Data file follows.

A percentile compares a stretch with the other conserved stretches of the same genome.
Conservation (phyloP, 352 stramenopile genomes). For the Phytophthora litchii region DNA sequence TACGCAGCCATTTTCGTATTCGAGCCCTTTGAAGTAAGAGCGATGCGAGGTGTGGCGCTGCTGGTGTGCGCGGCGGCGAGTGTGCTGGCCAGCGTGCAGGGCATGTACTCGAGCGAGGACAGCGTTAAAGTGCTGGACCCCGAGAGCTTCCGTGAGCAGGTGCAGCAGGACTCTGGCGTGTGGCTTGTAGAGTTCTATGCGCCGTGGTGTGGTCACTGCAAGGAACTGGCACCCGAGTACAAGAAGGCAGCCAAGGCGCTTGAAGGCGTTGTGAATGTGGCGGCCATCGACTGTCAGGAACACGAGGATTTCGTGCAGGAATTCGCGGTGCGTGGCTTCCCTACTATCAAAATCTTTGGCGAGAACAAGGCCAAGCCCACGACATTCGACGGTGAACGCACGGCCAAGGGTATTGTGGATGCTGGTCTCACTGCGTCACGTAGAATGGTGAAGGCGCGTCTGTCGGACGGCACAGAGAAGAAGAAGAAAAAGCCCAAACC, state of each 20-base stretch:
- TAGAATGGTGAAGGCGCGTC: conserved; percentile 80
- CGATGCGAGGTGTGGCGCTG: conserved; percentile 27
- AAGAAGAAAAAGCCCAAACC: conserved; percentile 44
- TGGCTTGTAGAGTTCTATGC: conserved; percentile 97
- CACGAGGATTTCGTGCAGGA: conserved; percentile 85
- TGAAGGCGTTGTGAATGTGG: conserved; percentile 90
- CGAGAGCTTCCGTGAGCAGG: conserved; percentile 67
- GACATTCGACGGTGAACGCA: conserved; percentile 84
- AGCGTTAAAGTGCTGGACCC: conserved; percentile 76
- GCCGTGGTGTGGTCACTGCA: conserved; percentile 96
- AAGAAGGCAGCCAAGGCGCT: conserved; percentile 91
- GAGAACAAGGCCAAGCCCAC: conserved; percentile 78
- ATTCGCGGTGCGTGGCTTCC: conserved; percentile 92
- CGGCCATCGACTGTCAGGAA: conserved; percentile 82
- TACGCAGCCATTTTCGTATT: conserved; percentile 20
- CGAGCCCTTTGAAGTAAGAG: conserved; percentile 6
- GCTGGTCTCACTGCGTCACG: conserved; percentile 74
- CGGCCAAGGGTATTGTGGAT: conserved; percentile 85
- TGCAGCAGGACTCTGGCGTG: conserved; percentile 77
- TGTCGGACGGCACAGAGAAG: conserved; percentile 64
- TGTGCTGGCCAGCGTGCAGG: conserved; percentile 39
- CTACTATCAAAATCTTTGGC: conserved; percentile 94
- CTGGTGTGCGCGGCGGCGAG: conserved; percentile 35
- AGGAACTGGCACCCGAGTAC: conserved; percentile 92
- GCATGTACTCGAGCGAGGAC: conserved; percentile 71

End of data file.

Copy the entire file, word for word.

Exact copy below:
A percentile compares a stretch with the other conserved stretches of the same genome.
Conservation (phyloP, 352 stramenopile genomes). For the Phytophthora litchii region DNA sequence TACGCAGCCATTTTCGTATTCGAGCCCTTTGAAGTAAGAGCGATGCGAGGTGTGGCGCTGCTGGTGTGCGCGGCGGCGAGTGTGCTGGCCAGCGTGCAGGGCATGTACTCGAGCGAGGACAGCGTTAAAGTGCTGGACCCCGAGAGCTTCCGTGAGCAGGTGCAGCAGGACTCTGGCGTGTGGCTTGTAGAGTTCTATGCGCCGTGGTGTGGTCACTGCAAGGAACTGGCACCCGAGTACAAGAAGGCAGCCAAGGCGCTTGAAGGCGTTGTGAATGTGGCGGCCATCGACTGTCAGGAACACGAGGATTTCGTGCAGGAATTCGCGGTGCGTGGCTTCCCTACTATCAAAATCTTTGGCGAGAACAAGGCCAAGCCCACGACATTCGACGGTGAACGCACGGCCAAGGGTATTGTGGATGCTGGTCTCACTGCGTCACGTAGAATGGTGAAGGCGCGTCTGTCGGACGGCACAGAGAAGAAGAAGAAAAAGCCCAAACC, state of each 20-base stretch:
- TAGAATGGTGAAGGCGCGTC: conserved; percentile 80
- CGATGCGAGGTGTGGCGCTG: conserved; percentile 27
- AAGAAGAAAAAGCCCAAACC: conserved; percentile 44
- TGGCTTGTAGAGTTCTATGC: conserved; percentile 97
- CACGAGGATTTCGTGCAGGA: conserved; percentile 85
- TGAAGGCGTTGTGAATGTGG: conserved; percentile 90
- CGAGAGCTTCCGTGAGCAGG: conserved; percentile 67
- GACATTCGACGGTGAACGCA: conserved; percentile 84
- AGCGTTAAAGTGCTGGACCC: conserved; percentile 76
- GCCGTGGTGTGGTCACTGCA: conserved; percentile 96
- AAGAAGGCAGCCAAGGCGCT: conserved; percentile 91
- GAGAACAAGGCCAAGCCCAC: conserved; percentile 78
- ATTCGCGGTGCGTGGCTTCC: conserved; percentile 92
- CGGCCATCGACTGTCAGGAA: conserved; percentile 82
- TACGCAGCCATTTTCGTATT: conserved; percentile 20
- CGAGCCCTTTGAAGTAAGAG: conserved; percentile 6
- GCTGGTCTCACTGCGTCACG: conserved; percentile 74
- CGGCCAAGGGTATTGTGGAT: conserved; percentile 85
- TGCAGCAGGACTCTGGCGTG: conserved; percentile 77
- TGTCGGACGGCACAGAGAAG: conserved; percentile 64
- TGTGCTGGCCAGCGTGCAGG: conserved; percentile 39
- CTACTATCAAAATCTTTGGC: conserved; percentile 94
- CTGGTGTGCGCGGCGGCGAG: conserved; percentile 35
- AGGAACTGGCACCCGAGTAC: conserved; percentile 92
- GCATGTACTCGAGCGAGGAC: conserved; percentile 71